Pf per dollar lost constitutes the normal return to the gambling business, that is, the player loss ratio it would need in order to make a normal profit in a competitive market. The restriction of supply to Qr would create economic rent equivalent to the sum of the shaded and crosshatched areas. If licences were allocated at no cost to the licensees and if no gambling taxes were imposed, licensees would keep the whole of this rent. In theory the government could appropriate the whole of the rent by imposing a tax of Pr — Pf per dollar lost. In practice it is difficult for the government to estimate the amount of the rent. So a lower tax rate of Pt — Pf would allow the government to recoup most of the economic rent without running the risk of overtaxing gambling services. A rent tax could be adopted as the sole means of appropriating economic rent. Alternatively, governments could auction licences and then use a rent tax to appropriate any additional rent.

Raising revenue

Gambling taxes are well-established and constitute an important source of revenue for State governments. While existing gambling taxes have deficiencies, many other State taxes perform even more poorly when assessed against the criteria of efficiency, equity, simplicity, sustainability and policy consistency (see Section G2 State tax reform). State governments may therefore be reluctant to give up this own-source revenue stream.

Rent-based gambling taxes have little effect on equity

Spending on gambling is not proportionally spread across the income distribution — low income people spend a higher proportion of their income — 1.4 per cent — on gambling than high income people — 0.3 per cent (ABS 2006c). Accordingly, gambling taxes appear to be regressive overall, falling as a proportion of income as incomes rise (Smith 1998). However, some gambling taxes represent a transfer of economic rent from the gambling business to the government. In these cases, a marginal change in gambling taxes would not change the supply of gambling services or the prices that gamblers pay to gamble. Reducing taxes would simply increase the profits of the gambling business.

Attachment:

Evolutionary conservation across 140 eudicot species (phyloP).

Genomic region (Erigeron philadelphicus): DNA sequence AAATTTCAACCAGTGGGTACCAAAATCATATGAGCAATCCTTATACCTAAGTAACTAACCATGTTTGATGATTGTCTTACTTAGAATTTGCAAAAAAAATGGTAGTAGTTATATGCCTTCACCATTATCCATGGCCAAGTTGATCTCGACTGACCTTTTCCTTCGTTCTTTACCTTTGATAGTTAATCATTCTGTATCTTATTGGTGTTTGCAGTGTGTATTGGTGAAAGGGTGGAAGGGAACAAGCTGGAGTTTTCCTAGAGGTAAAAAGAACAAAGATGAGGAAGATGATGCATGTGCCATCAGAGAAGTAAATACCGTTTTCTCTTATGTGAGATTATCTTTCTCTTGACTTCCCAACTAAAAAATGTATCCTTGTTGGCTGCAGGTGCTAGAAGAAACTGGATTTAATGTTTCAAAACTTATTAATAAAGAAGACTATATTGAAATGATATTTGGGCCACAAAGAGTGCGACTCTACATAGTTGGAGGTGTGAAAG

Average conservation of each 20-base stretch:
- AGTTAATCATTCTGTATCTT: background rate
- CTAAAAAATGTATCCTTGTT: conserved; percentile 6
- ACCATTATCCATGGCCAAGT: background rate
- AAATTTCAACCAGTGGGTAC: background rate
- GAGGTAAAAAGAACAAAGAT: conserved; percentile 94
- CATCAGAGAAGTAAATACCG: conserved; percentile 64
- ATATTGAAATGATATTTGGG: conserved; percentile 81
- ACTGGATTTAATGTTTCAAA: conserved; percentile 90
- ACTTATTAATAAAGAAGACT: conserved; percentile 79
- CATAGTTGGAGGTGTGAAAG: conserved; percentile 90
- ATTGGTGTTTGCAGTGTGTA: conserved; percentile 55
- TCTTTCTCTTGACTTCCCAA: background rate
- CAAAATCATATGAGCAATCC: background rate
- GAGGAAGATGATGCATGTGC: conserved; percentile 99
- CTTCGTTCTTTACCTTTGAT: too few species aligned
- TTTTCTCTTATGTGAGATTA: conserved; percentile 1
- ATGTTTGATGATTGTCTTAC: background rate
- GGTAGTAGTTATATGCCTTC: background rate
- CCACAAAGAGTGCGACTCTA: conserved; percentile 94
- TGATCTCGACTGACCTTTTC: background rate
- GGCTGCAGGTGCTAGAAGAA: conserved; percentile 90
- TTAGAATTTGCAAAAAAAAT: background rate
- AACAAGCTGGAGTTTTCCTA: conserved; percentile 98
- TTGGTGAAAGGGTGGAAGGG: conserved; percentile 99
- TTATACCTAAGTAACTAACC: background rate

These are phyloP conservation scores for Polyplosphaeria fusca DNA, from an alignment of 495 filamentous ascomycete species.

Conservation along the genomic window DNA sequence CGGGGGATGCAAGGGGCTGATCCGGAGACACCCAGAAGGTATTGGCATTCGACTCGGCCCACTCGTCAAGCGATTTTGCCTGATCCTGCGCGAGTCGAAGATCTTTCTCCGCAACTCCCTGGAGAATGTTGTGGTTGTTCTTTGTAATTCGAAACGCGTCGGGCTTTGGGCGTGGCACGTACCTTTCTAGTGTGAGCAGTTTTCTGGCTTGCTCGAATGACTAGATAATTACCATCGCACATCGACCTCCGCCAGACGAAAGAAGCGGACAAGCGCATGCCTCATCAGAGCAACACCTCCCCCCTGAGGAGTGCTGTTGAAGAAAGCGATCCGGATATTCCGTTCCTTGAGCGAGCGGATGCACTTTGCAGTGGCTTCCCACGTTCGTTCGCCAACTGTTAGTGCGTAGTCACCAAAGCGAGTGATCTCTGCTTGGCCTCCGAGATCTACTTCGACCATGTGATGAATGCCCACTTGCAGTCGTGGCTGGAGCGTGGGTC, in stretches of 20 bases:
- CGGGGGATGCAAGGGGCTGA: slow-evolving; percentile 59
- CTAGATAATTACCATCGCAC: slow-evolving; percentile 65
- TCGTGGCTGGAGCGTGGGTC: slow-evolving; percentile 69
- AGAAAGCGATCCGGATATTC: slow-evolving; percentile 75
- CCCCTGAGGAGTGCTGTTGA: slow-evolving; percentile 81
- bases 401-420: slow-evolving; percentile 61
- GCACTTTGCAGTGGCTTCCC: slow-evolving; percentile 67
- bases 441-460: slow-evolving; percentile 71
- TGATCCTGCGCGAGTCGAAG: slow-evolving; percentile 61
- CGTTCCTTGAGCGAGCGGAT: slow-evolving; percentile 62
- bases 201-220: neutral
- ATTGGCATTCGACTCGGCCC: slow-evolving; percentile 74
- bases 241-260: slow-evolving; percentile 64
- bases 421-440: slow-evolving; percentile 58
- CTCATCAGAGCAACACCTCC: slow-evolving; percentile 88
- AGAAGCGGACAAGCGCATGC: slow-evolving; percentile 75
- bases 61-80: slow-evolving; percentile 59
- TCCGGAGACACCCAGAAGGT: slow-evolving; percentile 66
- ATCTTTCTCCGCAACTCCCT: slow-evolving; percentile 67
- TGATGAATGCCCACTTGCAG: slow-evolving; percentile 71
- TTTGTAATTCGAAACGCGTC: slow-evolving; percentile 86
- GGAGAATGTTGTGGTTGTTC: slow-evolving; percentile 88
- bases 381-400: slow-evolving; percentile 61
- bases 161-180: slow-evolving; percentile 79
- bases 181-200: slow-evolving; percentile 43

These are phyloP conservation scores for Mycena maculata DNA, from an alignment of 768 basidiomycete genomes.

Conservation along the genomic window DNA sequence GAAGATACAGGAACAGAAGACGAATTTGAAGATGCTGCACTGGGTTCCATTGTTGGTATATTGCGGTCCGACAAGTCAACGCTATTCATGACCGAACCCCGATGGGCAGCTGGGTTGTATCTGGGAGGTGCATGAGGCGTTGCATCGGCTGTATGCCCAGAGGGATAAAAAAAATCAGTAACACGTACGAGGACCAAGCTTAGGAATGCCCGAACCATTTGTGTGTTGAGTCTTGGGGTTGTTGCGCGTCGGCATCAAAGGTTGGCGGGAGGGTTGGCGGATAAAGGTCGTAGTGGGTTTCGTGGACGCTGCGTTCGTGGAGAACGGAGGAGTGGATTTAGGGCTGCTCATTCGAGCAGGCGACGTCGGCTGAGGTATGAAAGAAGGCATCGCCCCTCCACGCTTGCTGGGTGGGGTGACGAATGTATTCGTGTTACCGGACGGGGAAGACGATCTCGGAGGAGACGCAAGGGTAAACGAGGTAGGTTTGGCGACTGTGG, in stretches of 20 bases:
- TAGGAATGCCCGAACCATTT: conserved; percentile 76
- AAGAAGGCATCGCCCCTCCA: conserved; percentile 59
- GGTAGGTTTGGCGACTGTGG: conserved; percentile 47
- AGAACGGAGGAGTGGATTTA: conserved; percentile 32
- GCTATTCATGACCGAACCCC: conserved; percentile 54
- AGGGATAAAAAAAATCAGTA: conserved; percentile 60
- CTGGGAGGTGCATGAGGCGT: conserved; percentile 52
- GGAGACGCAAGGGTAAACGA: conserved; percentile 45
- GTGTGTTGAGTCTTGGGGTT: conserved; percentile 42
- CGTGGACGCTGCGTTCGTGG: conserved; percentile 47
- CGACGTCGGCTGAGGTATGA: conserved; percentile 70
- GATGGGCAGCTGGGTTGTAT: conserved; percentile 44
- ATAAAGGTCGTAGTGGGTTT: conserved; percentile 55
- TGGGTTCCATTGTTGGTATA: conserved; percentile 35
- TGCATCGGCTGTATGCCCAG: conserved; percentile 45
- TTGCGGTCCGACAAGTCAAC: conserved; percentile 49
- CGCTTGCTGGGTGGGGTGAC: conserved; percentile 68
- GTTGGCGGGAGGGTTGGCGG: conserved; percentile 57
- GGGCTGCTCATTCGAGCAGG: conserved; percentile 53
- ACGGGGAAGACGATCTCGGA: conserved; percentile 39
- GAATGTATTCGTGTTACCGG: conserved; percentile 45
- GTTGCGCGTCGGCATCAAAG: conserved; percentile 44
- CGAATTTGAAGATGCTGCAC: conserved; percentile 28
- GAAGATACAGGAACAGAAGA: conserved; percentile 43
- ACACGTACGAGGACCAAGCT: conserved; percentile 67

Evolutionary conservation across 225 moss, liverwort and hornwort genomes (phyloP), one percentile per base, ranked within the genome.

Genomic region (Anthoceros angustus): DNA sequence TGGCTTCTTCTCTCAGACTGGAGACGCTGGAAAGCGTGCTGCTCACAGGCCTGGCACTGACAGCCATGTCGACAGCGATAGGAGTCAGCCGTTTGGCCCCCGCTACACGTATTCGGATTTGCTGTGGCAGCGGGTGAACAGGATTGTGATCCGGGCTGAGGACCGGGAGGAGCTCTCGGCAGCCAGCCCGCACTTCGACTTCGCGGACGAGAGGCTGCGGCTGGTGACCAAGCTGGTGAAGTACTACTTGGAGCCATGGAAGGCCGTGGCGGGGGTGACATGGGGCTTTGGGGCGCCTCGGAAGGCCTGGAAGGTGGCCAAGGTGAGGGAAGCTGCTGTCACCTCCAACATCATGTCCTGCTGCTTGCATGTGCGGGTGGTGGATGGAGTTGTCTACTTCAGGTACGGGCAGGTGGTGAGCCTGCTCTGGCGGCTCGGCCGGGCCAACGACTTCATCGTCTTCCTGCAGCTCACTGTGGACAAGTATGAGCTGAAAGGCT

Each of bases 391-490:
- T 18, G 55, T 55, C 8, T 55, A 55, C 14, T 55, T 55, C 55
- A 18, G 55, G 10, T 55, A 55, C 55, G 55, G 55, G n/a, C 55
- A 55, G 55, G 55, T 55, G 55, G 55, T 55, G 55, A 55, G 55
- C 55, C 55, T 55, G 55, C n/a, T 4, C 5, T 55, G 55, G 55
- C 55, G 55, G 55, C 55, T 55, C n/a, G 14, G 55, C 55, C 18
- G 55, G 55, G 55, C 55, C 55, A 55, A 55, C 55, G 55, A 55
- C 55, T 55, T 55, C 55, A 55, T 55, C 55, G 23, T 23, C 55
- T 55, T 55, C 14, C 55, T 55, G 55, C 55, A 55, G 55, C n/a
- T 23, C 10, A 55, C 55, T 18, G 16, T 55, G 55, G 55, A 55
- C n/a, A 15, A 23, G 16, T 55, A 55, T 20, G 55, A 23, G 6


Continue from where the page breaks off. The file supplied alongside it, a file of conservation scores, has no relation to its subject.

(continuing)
Spending on particular forms of gambling is less evenly distributed than spending on gambling as a whole. For example, participation in casino gaming and sports wagering is strongly biased towards young single men. Lotteries and gaming machines are disproportionately patronised by low income people. Thus where the burden of the tax is borne by gamblers, taxes on lotteries and gaming machines are the most regressive; taxes on wagering are also regressive, though there is significant variability among income groups; and casino taxes are neither regressive nor progressive (Productivity Commission 1999b).

Taxes on specific goods and services should not generally be used for redistributive purposes (see Section E Enhancing social and market outcomes). Even without appealing to this general principle, gambling expenditure is too evenly spread across the income distribution to make reductions in gambling taxes an effective tool for redistributing income.

Tax concessions are a poor way of subsidising clubs

The rationales for imposing specific gambling taxes apply to clubs just as much as they do to other gambling businesses. If governments wish to subsidise clubs for reasons of social policy they should do so through direct expenditures, not through gambling tax expenditures (see Recommendation 77). Direct funding would be much more transparent than the current practice of providing tax concessions for gambling in clubs, and it would relieve clubs of the incentives set up by the current link between concessional gambling tax rates and the delivery of community services.

State and federal governments should together develop policy for regulating and taxing gambling

Given that economic rent in the gambling industry can be created by local restrictions, gambling taxes would appear to be a matter for State governments. However, if they have few other viable revenue sources, reliance on gambling taxes may set up incentives for State governments to manage the supply of gambling services so as to maximise the available revenue. Given that problem gamblers account for around one third of all player losses23, taxes on gambling by problem gamblers account for around 3 per cent of total State tax revenue. Incentives to reduce the social costs of problem gambling may be diluted by unwillingness to forfeit the tax revenue derived from problem gamblers.

For this reason, the State and Australian governments should together explore options for the regulation and taxation of gambling that would minimise conflicts in policy-making between revenue-raising and addressing problem gambling (see Recommendation 78). Such policy discussions cannot be undertaken outside a broader consideration of federal financial arrangements (see Section G2 State tax reform).


23 Productivity Commission 1999. The figure has been vigorously questioned by the gambling industry.